Art Basel Week | Basel, Switzerland

Art Basel Switzerland is the mother of all contemporary and modern art fairs. Uniquely positioned at the border between Switzerland, France and Germany — and packed with cultural interests, Basel is a top European destination for the arts.

Featuring over 300 leading galleries from North American, Latin American, Europe and Asia — Art Basel hosts art collectors and enthusiasts from around the globe.

Unlike Art Basel Miami Beach, the ancillary art fairs and activity during Art Basel week have not sprawled into an unmanageable Burning-Man-like festival; you can traverse them in a day throughout the city.

First stop: Design Miami/ Basel


Conveniently located across the street from Art Basel is Design Miami/ Basel — a favorite of ours in Miami. We appreciated the expansive space dedicated to the Swiss version of this global forum of design, where the entire first floor was dedicated to a minimal, yet enveloping, light installation by Jamie Zigelbaum. You can check out a video of it here.

We also loved the interactive piece “Ice Angel,” by Dominic Harris presented by Priveekollektie Contemporary Art|Design. And, “Drawing Machine,” by Eske Rex who we were delighted to meet in person as he explained his project in detail. You can check out an early version of the installation here.

Art Basel Detour: 14 Rooms


Advertised on a shining monolith between the two giant structures that housed Art Basel was 14 Rooms. A installation two blocks away where curators Klaus Biesenach and Hans Ulrich Obrist invited fourteen international artists to activate an assigned room, and explore the relationship between space, time and physicality with an artwork whose material was the human being. As you might have guessed, several of these oozed of blatant sexuality, housing one of more naked humans, mostly women, which riveted attention to their doors. Others, obviously considered less exciting, had no lines and seemed to leave viewers eager to flee immediately. The giant warehouse-like space had been divisioned with drywall and doorways into fourteen spaces, each with an entrance through the main hallway by way of a solid door. Some had long lines, others, nothing. No photos were allowed so you’ll have to use your imagination or visit this link to take a peek.

Second stop: Art Basel

Wiebke Siem, Niema tego ziego coby na dobre nie wyslo, Johnen Galerie, Berlin

The main section of this show was structured somewhat like the roundabout flow of the Hirshhorn Museum in Washington, DC — or, the Guggenheim with out the constant spiral ramp. In a circular building with a large inner courtyard and its light-flooded cafes and bars, it was jammed on preview day, so almost impassable when moving through the galleries. Our first time here with lots of ground to cover, we approached it as generalists, trying to take it in with a broad point of view, and constantly on the move. And, so it became our short film as we walked in circles, floor by floor, until by crowd exhaustion we hastened on to other venues, after absorbing a download of the latest trends in the contemporary art market the press conference. For lots more content, check out the Art Basel You Tube channel here.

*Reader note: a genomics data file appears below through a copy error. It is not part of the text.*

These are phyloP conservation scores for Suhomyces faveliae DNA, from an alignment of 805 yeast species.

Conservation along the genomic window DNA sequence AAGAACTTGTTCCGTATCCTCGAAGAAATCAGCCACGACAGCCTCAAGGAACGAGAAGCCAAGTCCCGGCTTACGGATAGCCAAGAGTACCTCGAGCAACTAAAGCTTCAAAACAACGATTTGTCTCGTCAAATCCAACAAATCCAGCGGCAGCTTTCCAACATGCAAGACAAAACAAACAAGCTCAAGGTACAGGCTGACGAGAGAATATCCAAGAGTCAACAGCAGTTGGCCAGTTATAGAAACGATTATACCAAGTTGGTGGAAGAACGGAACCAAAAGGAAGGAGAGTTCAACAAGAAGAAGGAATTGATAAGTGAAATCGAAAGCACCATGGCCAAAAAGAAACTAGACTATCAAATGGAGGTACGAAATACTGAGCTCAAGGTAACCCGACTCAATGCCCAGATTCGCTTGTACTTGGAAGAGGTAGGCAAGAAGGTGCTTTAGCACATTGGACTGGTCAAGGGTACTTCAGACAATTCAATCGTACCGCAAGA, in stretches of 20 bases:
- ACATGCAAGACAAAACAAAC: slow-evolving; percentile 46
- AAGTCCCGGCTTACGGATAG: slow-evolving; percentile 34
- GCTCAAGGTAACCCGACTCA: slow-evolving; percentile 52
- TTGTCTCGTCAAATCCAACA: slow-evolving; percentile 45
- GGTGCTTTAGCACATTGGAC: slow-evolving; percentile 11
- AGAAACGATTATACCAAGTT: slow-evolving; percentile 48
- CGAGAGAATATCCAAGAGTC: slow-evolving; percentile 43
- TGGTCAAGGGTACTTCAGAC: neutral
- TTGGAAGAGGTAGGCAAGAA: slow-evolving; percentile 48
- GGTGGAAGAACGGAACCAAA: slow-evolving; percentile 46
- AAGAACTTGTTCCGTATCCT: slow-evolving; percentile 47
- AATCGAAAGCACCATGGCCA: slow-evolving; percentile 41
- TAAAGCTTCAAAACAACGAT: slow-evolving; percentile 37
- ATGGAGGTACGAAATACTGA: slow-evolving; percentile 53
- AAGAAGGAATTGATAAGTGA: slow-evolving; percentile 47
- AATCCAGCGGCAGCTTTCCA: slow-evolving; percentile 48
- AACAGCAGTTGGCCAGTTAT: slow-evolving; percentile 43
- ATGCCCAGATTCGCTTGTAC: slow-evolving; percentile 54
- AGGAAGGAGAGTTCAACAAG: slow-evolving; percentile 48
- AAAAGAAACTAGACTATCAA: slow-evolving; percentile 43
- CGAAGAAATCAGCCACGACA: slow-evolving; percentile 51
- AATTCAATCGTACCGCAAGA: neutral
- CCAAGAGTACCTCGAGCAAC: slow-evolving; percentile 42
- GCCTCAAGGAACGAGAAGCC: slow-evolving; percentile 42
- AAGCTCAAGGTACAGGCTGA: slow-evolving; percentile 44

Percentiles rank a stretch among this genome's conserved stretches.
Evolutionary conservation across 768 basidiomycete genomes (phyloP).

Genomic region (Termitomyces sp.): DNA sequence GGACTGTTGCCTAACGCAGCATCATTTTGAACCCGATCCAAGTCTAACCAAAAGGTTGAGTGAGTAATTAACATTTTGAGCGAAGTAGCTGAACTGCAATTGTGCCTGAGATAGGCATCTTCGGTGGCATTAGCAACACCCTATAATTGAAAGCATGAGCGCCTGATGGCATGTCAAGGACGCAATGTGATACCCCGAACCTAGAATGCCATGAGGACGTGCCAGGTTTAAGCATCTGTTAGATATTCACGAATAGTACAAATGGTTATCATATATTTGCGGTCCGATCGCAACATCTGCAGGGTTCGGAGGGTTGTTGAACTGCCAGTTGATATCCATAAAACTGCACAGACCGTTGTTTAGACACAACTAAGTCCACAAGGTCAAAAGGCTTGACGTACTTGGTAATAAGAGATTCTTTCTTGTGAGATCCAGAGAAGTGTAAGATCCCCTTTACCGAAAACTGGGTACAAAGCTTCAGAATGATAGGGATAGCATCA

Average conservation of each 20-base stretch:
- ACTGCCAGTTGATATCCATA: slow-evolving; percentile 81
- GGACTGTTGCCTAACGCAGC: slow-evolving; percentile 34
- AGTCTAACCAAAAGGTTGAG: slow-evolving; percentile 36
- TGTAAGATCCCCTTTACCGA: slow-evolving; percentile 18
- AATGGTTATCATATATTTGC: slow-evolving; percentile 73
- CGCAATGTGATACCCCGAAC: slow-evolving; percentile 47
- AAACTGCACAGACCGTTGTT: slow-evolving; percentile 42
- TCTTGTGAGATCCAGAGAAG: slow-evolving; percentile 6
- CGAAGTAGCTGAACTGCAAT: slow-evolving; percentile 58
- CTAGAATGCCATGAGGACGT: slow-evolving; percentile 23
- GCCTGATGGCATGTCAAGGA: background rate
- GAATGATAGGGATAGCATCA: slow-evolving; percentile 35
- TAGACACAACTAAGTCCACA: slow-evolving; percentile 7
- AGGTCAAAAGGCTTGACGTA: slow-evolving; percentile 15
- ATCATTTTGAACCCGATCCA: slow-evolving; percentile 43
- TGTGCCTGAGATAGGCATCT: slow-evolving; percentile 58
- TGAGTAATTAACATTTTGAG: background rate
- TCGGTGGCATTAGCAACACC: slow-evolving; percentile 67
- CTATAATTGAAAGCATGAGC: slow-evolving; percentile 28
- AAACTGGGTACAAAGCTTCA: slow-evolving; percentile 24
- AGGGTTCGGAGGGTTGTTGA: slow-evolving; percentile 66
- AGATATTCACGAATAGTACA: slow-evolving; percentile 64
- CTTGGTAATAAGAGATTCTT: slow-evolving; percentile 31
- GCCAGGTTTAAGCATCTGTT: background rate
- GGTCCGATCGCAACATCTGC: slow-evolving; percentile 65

Third stop: Scope Art Fair


We are long-time Scope supporters and have attended Scope in New York and Miami for years, but this was our first time at what was their eighth year in Basel. kHyal also dropped off new work to our friends at C-Arte to send to her gallery partner Solange Guez Arte Contemporáneo in Buenos Aires for a show next year (more about this in a future post). You can take a virtual tour of the 2014 Basel fair, and other editions of Scope, here.

Fourth stop: Liste Art Fair

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Established in 1996 by young gallerists, the Liste Art Fair has developed into one of the top contemporary art fairs for young artists and galleries worldwide. Almost as good as the art is the building Liste is housed in, the former Wartech Brewery comprised of a labyrinth of levels and interconnected rooms and stairways, including three rooftop cafes and a bier garden, plus a ground floor café where you can dine on grilled-to-order sausages, for both carnivores and vegetarians. When you’re arting and eating your way through several European countries like we were, it’s bonus to multitask in one place. It was also a convenient 10-minute walk from Art Basel and Design Miami/ Basel. For more info, check out the Liste Art Fair website.

Fifth stop: the Swiss Design Awards

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As luck would have it, the Swiss Design Awards reception was also happening across the street from Art Basel and Design Miami/ Basel during our visit. And, since so much of our personal and professional lives are centered in graphic, fashion, surface and product design this was like the prize in the Cracker Jack box, the old school ones, when they produced really cool tiny design treasures, not just a sticker or half-hearted lenticular image. Not only were we able to view the award-winning work, we met and spoke with many of the designers in person. Check it out here.

Sixth non-stop       

VOLTA was also present in Basel, but due to our heavily scheduled trip encompassing Germany, Switzerland, Italy and France, we decided to forgo a visit. In its 10th year, it has become a renowned platform for presenting a global vision of contemporary art. And, was originally conceived to bridge a gap between Basel’s preexisting art fairs. We attend VOLTA in New York every year. For information on VOLTA11 in Basel, check out this link.